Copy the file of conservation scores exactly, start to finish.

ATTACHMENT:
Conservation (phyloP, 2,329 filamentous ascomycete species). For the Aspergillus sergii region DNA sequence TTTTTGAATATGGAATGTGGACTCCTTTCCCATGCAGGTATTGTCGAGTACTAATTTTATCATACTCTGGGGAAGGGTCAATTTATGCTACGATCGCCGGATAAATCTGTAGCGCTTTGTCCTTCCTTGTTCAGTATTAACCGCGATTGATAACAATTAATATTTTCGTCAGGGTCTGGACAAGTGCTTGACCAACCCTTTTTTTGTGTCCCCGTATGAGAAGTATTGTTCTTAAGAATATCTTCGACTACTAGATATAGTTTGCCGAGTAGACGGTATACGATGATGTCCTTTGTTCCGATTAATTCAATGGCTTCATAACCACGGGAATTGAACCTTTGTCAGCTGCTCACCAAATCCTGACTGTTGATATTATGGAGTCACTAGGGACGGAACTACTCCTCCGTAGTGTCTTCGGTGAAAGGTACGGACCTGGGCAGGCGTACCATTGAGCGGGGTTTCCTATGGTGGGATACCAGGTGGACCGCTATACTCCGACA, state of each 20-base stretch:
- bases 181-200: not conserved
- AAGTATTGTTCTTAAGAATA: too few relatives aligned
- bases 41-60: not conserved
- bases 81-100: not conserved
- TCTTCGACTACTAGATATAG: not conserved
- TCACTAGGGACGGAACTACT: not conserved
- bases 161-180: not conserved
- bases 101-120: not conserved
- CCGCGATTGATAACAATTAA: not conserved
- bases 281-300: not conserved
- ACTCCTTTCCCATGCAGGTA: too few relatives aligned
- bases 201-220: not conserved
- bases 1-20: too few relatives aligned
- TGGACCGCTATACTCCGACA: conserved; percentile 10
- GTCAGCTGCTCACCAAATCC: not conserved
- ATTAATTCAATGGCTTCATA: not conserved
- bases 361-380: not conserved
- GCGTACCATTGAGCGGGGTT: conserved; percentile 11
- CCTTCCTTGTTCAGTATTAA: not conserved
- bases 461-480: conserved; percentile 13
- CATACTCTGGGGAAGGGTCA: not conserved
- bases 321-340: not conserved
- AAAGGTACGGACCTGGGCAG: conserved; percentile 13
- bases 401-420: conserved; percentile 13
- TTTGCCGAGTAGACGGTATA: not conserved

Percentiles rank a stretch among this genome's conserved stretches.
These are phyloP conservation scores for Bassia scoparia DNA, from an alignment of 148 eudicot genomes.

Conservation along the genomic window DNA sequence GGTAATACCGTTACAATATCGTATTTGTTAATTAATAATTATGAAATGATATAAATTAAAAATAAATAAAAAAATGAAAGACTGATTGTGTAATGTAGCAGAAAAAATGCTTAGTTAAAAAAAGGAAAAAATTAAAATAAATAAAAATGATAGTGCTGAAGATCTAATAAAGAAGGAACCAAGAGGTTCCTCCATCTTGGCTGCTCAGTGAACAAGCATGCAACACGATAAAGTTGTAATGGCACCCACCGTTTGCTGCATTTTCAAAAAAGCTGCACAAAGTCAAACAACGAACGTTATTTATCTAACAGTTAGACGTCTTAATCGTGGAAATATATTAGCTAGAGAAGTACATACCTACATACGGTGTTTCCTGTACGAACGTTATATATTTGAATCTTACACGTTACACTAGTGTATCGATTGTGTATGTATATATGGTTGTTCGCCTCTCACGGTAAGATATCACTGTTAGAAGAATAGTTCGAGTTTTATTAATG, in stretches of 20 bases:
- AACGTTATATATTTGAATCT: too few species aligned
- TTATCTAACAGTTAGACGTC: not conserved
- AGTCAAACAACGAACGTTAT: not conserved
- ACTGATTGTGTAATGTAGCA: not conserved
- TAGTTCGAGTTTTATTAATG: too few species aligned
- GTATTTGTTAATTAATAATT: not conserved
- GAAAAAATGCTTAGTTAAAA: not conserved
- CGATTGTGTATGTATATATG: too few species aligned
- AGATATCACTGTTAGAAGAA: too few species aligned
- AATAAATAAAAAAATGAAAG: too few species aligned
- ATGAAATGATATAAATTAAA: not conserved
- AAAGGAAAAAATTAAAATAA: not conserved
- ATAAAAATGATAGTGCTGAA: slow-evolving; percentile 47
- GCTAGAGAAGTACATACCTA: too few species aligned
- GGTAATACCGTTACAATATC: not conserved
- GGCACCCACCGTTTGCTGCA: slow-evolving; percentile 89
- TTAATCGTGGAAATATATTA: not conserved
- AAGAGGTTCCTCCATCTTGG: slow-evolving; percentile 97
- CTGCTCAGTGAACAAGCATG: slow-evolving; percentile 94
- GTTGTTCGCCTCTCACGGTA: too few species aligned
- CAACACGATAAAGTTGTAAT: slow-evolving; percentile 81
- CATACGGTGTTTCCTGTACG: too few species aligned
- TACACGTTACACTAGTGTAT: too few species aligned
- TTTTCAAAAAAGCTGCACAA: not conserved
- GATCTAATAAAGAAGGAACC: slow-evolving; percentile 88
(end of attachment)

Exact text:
Conservation (phyloP, 2,329 filamentous ascomycete species). For the Aspergillus sergii region DNA sequence TTTTTGAATATGGAATGTGGACTCCTTTCCCATGCAGGTATTGTCGAGTACTAATTTTATCATACTCTGGGGAAGGGTCAATTTATGCTACGATCGCCGGATAAATCTGTAGCGCTTTGTCCTTCCTTGTTCAGTATTAACCGCGATTGATAACAATTAATATTTTCGTCAGGGTCTGGACAAGTGCTTGACCAACCCTTTTTTTGTGTCCCCGTATGAGAAGTATTGTTCTTAAGAATATCTTCGACTACTAGATATAGTTTGCCGAGTAGACGGTATACGATGATGTCCTTTGTTCCGATTAATTCAATGGCTTCATAACCACGGGAATTGAACCTTTGTCAGCTGCTCACCAAATCCTGACTGTTGATATTATGGAGTCACTAGGGACGGAACTACTCCTCCGTAGTGTCTTCGGTGAAAGGTACGGACCTGGGCAGGCGTACCATTGAGCGGGGTTTCCTATGGTGGGATACCAGGTGGACCGCTATACTCCGACA, state of each 20-base stretch:
- bases 181-200: not conserved
- AAGTATTGTTCTTAAGAATA: too few relatives aligned
- bases 41-60: not conserved
- bases 81-100: not conserved
- TCTTCGACTACTAGATATAG: not conserved
- TCACTAGGGACGGAACTACT: not conserved
- bases 161-180: not conserved
- bases 101-120: not conserved
- CCGCGATTGATAACAATTAA: not conserved
- bases 281-300: not conserved
- ACTCCTTTCCCATGCAGGTA: too few relatives aligned
- bases 201-220: not conserved
- bases 1-20: too few relatives aligned
- TGGACCGCTATACTCCGACA: conserved; percentile 10
- GTCAGCTGCTCACCAAATCC: not conserved
- ATTAATTCAATGGCTTCATA: not conserved
- bases 361-380: not conserved
- GCGTACCATTGAGCGGGGTT: conserved; percentile 11
- CCTTCCTTGTTCAGTATTAA: not conserved
- bases 461-480: conserved; percentile 13
- CATACTCTGGGGAAGGGTCA: not conserved
- bases 321-340: not conserved
- AAAGGTACGGACCTGGGCAG: conserved; percentile 13
- bases 401-420: conserved; percentile 13
- TTTGCCGAGTAGACGGTATA: not conserved

Percentiles rank a stretch among this genome's conserved stretches.
These are phyloP conservation scores for Bassia scoparia DNA, from an alignment of 148 eudicot genomes.

Conservation along the genomic window DNA sequence GGTAATACCGTTACAATATCGTATTTGTTAATTAATAATTATGAAATGATATAAATTAAAAATAAATAAAAAAATGAAAGACTGATTGTGTAATGTAGCAGAAAAAATGCTTAGTTAAAAAAAGGAAAAAATTAAAATAAATAAAAATGATAGTGCTGAAGATCTAATAAAGAAGGAACCAAGAGGTTCCTCCATCTTGGCTGCTCAGTGAACAAGCATGCAACACGATAAAGTTGTAATGGCACCCACCGTTTGCTGCATTTTCAAAAAAGCTGCACAAAGTCAAACAACGAACGTTATTTATCTAACAGTTAGACGTCTTAATCGTGGAAATATATTAGCTAGAGAAGTACATACCTACATACGGTGTTTCCTGTACGAACGTTATATATTTGAATCTTACACGTTACACTAGTGTATCGATTGTGTATGTATATATGGTTGTTCGCCTCTCACGGTAAGATATCACTGTTAGAAGAATAGTTCGAGTTTTATTAATG, in stretches of 20 bases:
- AACGTTATATATTTGAATCT: too few species aligned
- TTATCTAACAGTTAGACGTC: not conserved
- AGTCAAACAACGAACGTTAT: not conserved
- ACTGATTGTGTAATGTAGCA: not conserved
- TAGTTCGAGTTTTATTAATG: too few species aligned
- GTATTTGTTAATTAATAATT: not conserved
- GAAAAAATGCTTAGTTAAAA: not conserved
- CGATTGTGTATGTATATATG: too few species aligned
- AGATATCACTGTTAGAAGAA: too few species aligned
- AATAAATAAAAAAATGAAAG: too few species aligned
- ATGAAATGATATAAATTAAA: not conserved
- AAAGGAAAAAATTAAAATAA: not conserved
- ATAAAAATGATAGTGCTGAA: slow-evolving; percentile 47
- GCTAGAGAAGTACATACCTA: too few species aligned
- GGTAATACCGTTACAATATC: not conserved
- GGCACCCACCGTTTGCTGCA: slow-evolving; percentile 89
- TTAATCGTGGAAATATATTA: not conserved
- AAGAGGTTCCTCCATCTTGG: slow-evolving; percentile 97
- CTGCTCAGTGAACAAGCATG: slow-evolving; percentile 94
- GTTGTTCGCCTCTCACGGTA: too few species aligned
- CAACACGATAAAGTTGTAAT: slow-evolving; percentile 81
- CATACGGTGTTTCCTGTACG: too few species aligned
- TACACGTTACACTAGTGTAT: too few species aligned
- TTTTCAAAAAAGCTGCACAA: not conserved
- GATCTAATAAAGAAGGAACC: slow-evolving; percentile 88